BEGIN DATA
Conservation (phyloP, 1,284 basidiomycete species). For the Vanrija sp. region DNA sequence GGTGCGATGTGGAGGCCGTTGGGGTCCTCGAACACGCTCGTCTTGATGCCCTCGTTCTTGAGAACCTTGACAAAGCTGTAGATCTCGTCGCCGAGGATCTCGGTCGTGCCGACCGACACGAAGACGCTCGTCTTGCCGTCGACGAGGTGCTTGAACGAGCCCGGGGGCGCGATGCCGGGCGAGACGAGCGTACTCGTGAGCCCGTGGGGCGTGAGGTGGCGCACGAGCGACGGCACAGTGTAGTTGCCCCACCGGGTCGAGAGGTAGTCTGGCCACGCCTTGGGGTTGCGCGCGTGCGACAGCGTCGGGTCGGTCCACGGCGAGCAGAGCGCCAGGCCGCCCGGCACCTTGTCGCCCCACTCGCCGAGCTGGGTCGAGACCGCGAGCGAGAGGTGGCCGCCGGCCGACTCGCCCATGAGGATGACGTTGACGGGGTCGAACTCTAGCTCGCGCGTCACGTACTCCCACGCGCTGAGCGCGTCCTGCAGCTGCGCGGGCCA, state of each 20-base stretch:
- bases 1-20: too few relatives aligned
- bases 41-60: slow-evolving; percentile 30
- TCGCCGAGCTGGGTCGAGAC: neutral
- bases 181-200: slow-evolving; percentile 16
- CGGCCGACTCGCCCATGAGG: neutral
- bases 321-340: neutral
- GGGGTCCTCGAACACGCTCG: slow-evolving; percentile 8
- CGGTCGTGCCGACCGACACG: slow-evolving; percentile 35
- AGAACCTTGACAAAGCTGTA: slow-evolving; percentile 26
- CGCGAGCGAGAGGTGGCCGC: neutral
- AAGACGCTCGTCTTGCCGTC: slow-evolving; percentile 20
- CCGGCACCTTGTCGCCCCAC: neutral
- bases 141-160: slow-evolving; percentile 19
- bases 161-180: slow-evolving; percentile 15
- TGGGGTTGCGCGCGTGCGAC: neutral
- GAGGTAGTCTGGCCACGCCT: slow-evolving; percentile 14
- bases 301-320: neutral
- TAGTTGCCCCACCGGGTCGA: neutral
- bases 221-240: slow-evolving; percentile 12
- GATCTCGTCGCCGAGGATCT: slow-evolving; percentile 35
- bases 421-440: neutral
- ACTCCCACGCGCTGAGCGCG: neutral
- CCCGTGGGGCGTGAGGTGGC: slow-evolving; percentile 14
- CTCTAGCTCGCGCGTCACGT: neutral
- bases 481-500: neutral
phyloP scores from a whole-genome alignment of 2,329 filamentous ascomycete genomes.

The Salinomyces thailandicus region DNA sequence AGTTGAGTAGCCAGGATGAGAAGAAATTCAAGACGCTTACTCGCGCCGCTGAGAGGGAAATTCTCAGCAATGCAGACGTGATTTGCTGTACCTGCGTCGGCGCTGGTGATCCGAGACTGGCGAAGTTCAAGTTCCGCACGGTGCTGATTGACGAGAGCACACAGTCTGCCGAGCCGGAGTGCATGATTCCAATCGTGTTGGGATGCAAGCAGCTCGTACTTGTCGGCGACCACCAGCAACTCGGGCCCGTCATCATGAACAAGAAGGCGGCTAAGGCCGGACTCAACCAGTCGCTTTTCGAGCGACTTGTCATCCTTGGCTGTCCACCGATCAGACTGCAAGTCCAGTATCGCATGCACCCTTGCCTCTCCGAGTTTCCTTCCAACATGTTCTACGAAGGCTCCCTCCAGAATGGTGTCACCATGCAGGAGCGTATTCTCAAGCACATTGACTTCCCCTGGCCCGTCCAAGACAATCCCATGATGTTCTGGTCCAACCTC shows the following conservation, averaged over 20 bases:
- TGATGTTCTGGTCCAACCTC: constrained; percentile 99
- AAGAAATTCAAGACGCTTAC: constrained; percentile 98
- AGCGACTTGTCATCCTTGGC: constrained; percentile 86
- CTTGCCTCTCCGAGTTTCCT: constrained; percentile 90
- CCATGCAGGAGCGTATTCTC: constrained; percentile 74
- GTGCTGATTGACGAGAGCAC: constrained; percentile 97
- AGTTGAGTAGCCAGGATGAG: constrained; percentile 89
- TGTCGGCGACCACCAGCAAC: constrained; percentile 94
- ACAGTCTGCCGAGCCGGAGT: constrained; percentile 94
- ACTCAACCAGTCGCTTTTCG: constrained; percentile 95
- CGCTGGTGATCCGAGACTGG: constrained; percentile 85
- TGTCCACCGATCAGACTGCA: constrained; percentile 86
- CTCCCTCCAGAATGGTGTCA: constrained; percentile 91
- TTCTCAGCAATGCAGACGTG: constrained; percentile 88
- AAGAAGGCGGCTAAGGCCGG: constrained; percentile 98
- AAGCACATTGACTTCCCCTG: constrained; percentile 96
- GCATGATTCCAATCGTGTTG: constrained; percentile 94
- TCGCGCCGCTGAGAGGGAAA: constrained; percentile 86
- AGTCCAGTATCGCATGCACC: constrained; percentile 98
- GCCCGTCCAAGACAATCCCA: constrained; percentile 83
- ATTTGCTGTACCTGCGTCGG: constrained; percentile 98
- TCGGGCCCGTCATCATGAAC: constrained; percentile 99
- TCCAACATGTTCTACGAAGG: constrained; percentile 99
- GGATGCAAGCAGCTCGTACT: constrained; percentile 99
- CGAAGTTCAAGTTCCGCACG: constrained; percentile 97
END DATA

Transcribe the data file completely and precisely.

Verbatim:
Conservation (phyloP, 1,284 basidiomycete species). For the Vanrija sp. region DNA sequence GGTGCGATGTGGAGGCCGTTGGGGTCCTCGAACACGCTCGTCTTGATGCCCTCGTTCTTGAGAACCTTGACAAAGCTGTAGATCTCGTCGCCGAGGATCTCGGTCGTGCCGACCGACACGAAGACGCTCGTCTTGCCGTCGACGAGGTGCTTGAACGAGCCCGGGGGCGCGATGCCGGGCGAGACGAGCGTACTCGTGAGCCCGTGGGGCGTGAGGTGGCGCACGAGCGACGGCACAGTGTAGTTGCCCCACCGGGTCGAGAGGTAGTCTGGCCACGCCTTGGGGTTGCGCGCGTGCGACAGCGTCGGGTCGGTCCACGGCGAGCAGAGCGCCAGGCCGCCCGGCACCTTGTCGCCCCACTCGCCGAGCTGGGTCGAGACCGCGAGCGAGAGGTGGCCGCCGGCCGACTCGCCCATGAGGATGACGTTGACGGGGTCGAACTCTAGCTCGCGCGTCACGTACTCCCACGCGCTGAGCGCGTCCTGCAGCTGCGCGGGCCA, state of each 20-base stretch:
- bases 1-20: too few relatives aligned
- bases 41-60: slow-evolving; percentile 30
- TCGCCGAGCTGGGTCGAGAC: neutral
- bases 181-200: slow-evolving; percentile 16
- CGGCCGACTCGCCCATGAGG: neutral
- bases 321-340: neutral
- GGGGTCCTCGAACACGCTCG: slow-evolving; percentile 8
- CGGTCGTGCCGACCGACACG: slow-evolving; percentile 35
- AGAACCTTGACAAAGCTGTA: slow-evolving; percentile 26
- CGCGAGCGAGAGGTGGCCGC: neutral
- AAGACGCTCGTCTTGCCGTC: slow-evolving; percentile 20
- CCGGCACCTTGTCGCCCCAC: neutral
- bases 141-160: slow-evolving; percentile 19
- bases 161-180: slow-evolving; percentile 15
- TGGGGTTGCGCGCGTGCGAC: neutral
- GAGGTAGTCTGGCCACGCCT: slow-evolving; percentile 14
- bases 301-320: neutral
- TAGTTGCCCCACCGGGTCGA: neutral
- bases 221-240: slow-evolving; percentile 12
- GATCTCGTCGCCGAGGATCT: slow-evolving; percentile 35
- bases 421-440: neutral
- ACTCCCACGCGCTGAGCGCG: neutral
- CCCGTGGGGCGTGAGGTGGC: slow-evolving; percentile 14
- CTCTAGCTCGCGCGTCACGT: neutral
- bases 481-500: neutral
phyloP scores from a whole-genome alignment of 2,329 filamentous ascomycete genomes.

The Salinomyces thailandicus region DNA sequence AGTTGAGTAGCCAGGATGAGAAGAAATTCAAGACGCTTACTCGCGCCGCTGAGAGGGAAATTCTCAGCAATGCAGACGTGATTTGCTGTACCTGCGTCGGCGCTGGTGATCCGAGACTGGCGAAGTTCAAGTTCCGCACGGTGCTGATTGACGAGAGCACACAGTCTGCCGAGCCGGAGTGCATGATTCCAATCGTGTTGGGATGCAAGCAGCTCGTACTTGTCGGCGACCACCAGCAACTCGGGCCCGTCATCATGAACAAGAAGGCGGCTAAGGCCGGACTCAACCAGTCGCTTTTCGAGCGACTTGTCATCCTTGGCTGTCCACCGATCAGACTGCAAGTCCAGTATCGCATGCACCCTTGCCTCTCCGAGTTTCCTTCCAACATGTTCTACGAAGGCTCCCTCCAGAATGGTGTCACCATGCAGGAGCGTATTCTCAAGCACATTGACTTCCCCTGGCCCGTCCAAGACAATCCCATGATGTTCTGGTCCAACCTC shows the following conservation, averaged over 20 bases:
- TGATGTTCTGGTCCAACCTC: constrained; percentile 99
- AAGAAATTCAAGACGCTTAC: constrained; percentile 98
- AGCGACTTGTCATCCTTGGC: constrained; percentile 86
- CTTGCCTCTCCGAGTTTCCT: constrained; percentile 90
- CCATGCAGGAGCGTATTCTC: constrained; percentile 74
- GTGCTGATTGACGAGAGCAC: constrained; percentile 97
- AGTTGAGTAGCCAGGATGAG: constrained; percentile 89
- TGTCGGCGACCACCAGCAAC: constrained; percentile 94
- ACAGTCTGCCGAGCCGGAGT: constrained; percentile 94
- ACTCAACCAGTCGCTTTTCG: constrained; percentile 95
- CGCTGGTGATCCGAGACTGG: constrained; percentile 85
- TGTCCACCGATCAGACTGCA: constrained; percentile 86
- CTCCCTCCAGAATGGTGTCA: constrained; percentile 91
- TTCTCAGCAATGCAGACGTG: constrained; percentile 88
- AAGAAGGCGGCTAAGGCCGG: constrained; percentile 98
- AAGCACATTGACTTCCCCTG: constrained; percentile 96
- GCATGATTCCAATCGTGTTG: constrained; percentile 94
- TCGCGCCGCTGAGAGGGAAA: constrained; percentile 86
- AGTCCAGTATCGCATGCACC: constrained; percentile 98
- GCCCGTCCAAGACAATCCCA: constrained; percentile 83
- ATTTGCTGTACCTGCGTCGG: constrained; percentile 98
- TCGGGCCCGTCATCATGAAC: constrained; percentile 99
- TCCAACATGTTCTACGAAGG: constrained; percentile 99
- GGATGCAAGCAGCTCGTACT: constrained; percentile 99
- CGAAGTTCAAGTTCCGCACG: constrained; percentile 97